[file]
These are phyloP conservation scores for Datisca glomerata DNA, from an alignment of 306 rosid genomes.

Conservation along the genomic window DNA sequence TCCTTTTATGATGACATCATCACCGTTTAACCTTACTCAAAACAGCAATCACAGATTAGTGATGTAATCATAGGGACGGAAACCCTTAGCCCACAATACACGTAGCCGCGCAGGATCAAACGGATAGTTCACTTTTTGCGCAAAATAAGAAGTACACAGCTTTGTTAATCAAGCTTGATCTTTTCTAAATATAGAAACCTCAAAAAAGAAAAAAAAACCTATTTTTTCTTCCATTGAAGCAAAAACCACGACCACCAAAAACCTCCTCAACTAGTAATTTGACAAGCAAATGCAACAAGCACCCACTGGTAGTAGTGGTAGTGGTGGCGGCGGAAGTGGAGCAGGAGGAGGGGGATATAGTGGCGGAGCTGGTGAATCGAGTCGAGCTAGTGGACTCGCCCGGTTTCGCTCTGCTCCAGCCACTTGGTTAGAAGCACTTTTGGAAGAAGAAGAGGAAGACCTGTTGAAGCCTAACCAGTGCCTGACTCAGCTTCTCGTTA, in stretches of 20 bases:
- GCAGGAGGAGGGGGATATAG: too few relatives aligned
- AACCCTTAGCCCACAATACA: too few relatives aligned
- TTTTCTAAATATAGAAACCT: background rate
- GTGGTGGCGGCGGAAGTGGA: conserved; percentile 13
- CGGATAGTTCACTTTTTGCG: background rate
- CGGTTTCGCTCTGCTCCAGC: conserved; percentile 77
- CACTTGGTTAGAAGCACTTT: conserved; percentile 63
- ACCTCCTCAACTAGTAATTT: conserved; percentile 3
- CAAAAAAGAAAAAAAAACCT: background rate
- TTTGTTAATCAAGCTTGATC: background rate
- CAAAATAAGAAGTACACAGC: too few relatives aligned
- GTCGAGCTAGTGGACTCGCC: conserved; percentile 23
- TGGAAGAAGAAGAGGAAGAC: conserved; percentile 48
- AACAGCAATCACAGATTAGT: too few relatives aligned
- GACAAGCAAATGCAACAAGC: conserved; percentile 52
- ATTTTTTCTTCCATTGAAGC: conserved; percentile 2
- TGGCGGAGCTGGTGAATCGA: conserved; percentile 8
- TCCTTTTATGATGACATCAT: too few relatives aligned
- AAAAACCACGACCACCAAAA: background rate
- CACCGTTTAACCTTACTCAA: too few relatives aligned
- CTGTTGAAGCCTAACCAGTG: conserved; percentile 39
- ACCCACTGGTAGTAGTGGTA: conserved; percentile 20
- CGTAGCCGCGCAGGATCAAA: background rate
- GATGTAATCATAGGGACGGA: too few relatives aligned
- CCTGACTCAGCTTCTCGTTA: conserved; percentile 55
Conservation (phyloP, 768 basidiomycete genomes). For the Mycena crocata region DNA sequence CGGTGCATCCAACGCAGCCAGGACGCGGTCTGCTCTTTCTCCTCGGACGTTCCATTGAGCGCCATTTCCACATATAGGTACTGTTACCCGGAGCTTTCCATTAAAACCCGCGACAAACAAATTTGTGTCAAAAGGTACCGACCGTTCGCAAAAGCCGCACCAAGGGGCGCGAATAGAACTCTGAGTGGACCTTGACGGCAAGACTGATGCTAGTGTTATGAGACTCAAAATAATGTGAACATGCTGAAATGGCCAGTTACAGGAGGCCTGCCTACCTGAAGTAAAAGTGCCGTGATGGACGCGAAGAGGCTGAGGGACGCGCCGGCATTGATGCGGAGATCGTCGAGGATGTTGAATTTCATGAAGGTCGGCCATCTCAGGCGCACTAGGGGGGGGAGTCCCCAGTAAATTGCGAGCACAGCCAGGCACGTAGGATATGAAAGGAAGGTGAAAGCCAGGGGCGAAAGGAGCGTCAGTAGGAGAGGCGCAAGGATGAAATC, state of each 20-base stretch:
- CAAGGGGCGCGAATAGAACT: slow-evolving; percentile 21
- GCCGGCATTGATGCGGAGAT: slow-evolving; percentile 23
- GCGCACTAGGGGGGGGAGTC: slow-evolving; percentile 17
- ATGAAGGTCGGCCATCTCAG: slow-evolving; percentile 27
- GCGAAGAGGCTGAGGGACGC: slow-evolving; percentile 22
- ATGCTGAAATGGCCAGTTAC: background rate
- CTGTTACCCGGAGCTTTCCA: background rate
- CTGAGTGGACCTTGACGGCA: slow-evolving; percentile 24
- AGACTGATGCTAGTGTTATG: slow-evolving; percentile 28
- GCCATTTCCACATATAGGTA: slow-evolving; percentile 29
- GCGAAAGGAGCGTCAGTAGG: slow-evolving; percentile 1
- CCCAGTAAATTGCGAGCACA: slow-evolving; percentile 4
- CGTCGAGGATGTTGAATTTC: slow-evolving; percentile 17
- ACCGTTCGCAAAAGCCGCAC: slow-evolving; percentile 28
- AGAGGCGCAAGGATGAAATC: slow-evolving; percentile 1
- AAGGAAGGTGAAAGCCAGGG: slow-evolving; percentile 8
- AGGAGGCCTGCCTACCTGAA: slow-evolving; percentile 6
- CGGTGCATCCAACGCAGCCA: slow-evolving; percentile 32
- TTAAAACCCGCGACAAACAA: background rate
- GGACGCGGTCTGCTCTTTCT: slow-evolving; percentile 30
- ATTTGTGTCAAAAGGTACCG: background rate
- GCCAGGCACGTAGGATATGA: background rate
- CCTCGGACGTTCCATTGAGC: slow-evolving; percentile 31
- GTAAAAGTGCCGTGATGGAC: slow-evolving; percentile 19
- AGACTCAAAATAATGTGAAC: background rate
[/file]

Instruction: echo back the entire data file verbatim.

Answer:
These are phyloP conservation scores for Datisca glomerata DNA, from an alignment of 306 rosid genomes.

Conservation along the genomic window DNA sequence TCCTTTTATGATGACATCATCACCGTTTAACCTTACTCAAAACAGCAATCACAGATTAGTGATGTAATCATAGGGACGGAAACCCTTAGCCCACAATACACGTAGCCGCGCAGGATCAAACGGATAGTTCACTTTTTGCGCAAAATAAGAAGTACACAGCTTTGTTAATCAAGCTTGATCTTTTCTAAATATAGAAACCTCAAAAAAGAAAAAAAAACCTATTTTTTCTTCCATTGAAGCAAAAACCACGACCACCAAAAACCTCCTCAACTAGTAATTTGACAAGCAAATGCAACAAGCACCCACTGGTAGTAGTGGTAGTGGTGGCGGCGGAAGTGGAGCAGGAGGAGGGGGATATAGTGGCGGAGCTGGTGAATCGAGTCGAGCTAGTGGACTCGCCCGGTTTCGCTCTGCTCCAGCCACTTGGTTAGAAGCACTTTTGGAAGAAGAAGAGGAAGACCTGTTGAAGCCTAACCAGTGCCTGACTCAGCTTCTCGTTA, in stretches of 20 bases:
- GCAGGAGGAGGGGGATATAG: too few relatives aligned
- AACCCTTAGCCCACAATACA: too few relatives aligned
- TTTTCTAAATATAGAAACCT: background rate
- GTGGTGGCGGCGGAAGTGGA: conserved; percentile 13
- CGGATAGTTCACTTTTTGCG: background rate
- CGGTTTCGCTCTGCTCCAGC: conserved; percentile 77
- CACTTGGTTAGAAGCACTTT: conserved; percentile 63
- ACCTCCTCAACTAGTAATTT: conserved; percentile 3
- CAAAAAAGAAAAAAAAACCT: background rate
- TTTGTTAATCAAGCTTGATC: background rate
- CAAAATAAGAAGTACACAGC: too few relatives aligned
- GTCGAGCTAGTGGACTCGCC: conserved; percentile 23
- TGGAAGAAGAAGAGGAAGAC: conserved; percentile 48
- AACAGCAATCACAGATTAGT: too few relatives aligned
- GACAAGCAAATGCAACAAGC: conserved; percentile 52
- ATTTTTTCTTCCATTGAAGC: conserved; percentile 2
- TGGCGGAGCTGGTGAATCGA: conserved; percentile 8
- TCCTTTTATGATGACATCAT: too few relatives aligned
- AAAAACCACGACCACCAAAA: background rate
- CACCGTTTAACCTTACTCAA: too few relatives aligned
- CTGTTGAAGCCTAACCAGTG: conserved; percentile 39
- ACCCACTGGTAGTAGTGGTA: conserved; percentile 20
- CGTAGCCGCGCAGGATCAAA: background rate
- GATGTAATCATAGGGACGGA: too few relatives aligned
- CCTGACTCAGCTTCTCGTTA: conserved; percentile 55
Conservation (phyloP, 768 basidiomycete genomes). For the Mycena crocata region DNA sequence CGGTGCATCCAACGCAGCCAGGACGCGGTCTGCTCTTTCTCCTCGGACGTTCCATTGAGCGCCATTTCCACATATAGGTACTGTTACCCGGAGCTTTCCATTAAAACCCGCGACAAACAAATTTGTGTCAAAAGGTACCGACCGTTCGCAAAAGCCGCACCAAGGGGCGCGAATAGAACTCTGAGTGGACCTTGACGGCAAGACTGATGCTAGTGTTATGAGACTCAAAATAATGTGAACATGCTGAAATGGCCAGTTACAGGAGGCCTGCCTACCTGAAGTAAAAGTGCCGTGATGGACGCGAAGAGGCTGAGGGACGCGCCGGCATTGATGCGGAGATCGTCGAGGATGTTGAATTTCATGAAGGTCGGCCATCTCAGGCGCACTAGGGGGGGGAGTCCCCAGTAAATTGCGAGCACAGCCAGGCACGTAGGATATGAAAGGAAGGTGAAAGCCAGGGGCGAAAGGAGCGTCAGTAGGAGAGGCGCAAGGATGAAATC, state of each 20-base stretch:
- CAAGGGGCGCGAATAGAACT: slow-evolving; percentile 21
- GCCGGCATTGATGCGGAGAT: slow-evolving; percentile 23
- GCGCACTAGGGGGGGGAGTC: slow-evolving; percentile 17
- ATGAAGGTCGGCCATCTCAG: slow-evolving; percentile 27
- GCGAAGAGGCTGAGGGACGC: slow-evolving; percentile 22
- ATGCTGAAATGGCCAGTTAC: background rate
- CTGTTACCCGGAGCTTTCCA: background rate
- CTGAGTGGACCTTGACGGCA: slow-evolving; percentile 24
- AGACTGATGCTAGTGTTATG: slow-evolving; percentile 28
- GCCATTTCCACATATAGGTA: slow-evolving; percentile 29
- GCGAAAGGAGCGTCAGTAGG: slow-evolving; percentile 1
- CCCAGTAAATTGCGAGCACA: slow-evolving; percentile 4
- CGTCGAGGATGTTGAATTTC: slow-evolving; percentile 17
- ACCGTTCGCAAAAGCCGCAC: slow-evolving; percentile 28
- AGAGGCGCAAGGATGAAATC: slow-evolving; percentile 1
- AAGGAAGGTGAAAGCCAGGG: slow-evolving; percentile 8
- AGGAGGCCTGCCTACCTGAA: slow-evolving; percentile 6
- CGGTGCATCCAACGCAGCCA: slow-evolving; percentile 32
- TTAAAACCCGCGACAAACAA: background rate
- GGACGCGGTCTGCTCTTTCT: slow-evolving; percentile 30
- ATTTGTGTCAAAAGGTACCG: background rate
- GCCAGGCACGTAGGATATGA: background rate
- CCTCGGACGTTCCATTGAGC: slow-evolving; percentile 31
- GTAAAAGTGCCGTGATGGAC: slow-evolving; percentile 19
- AGACTCAAAATAATGTGAAC: background rate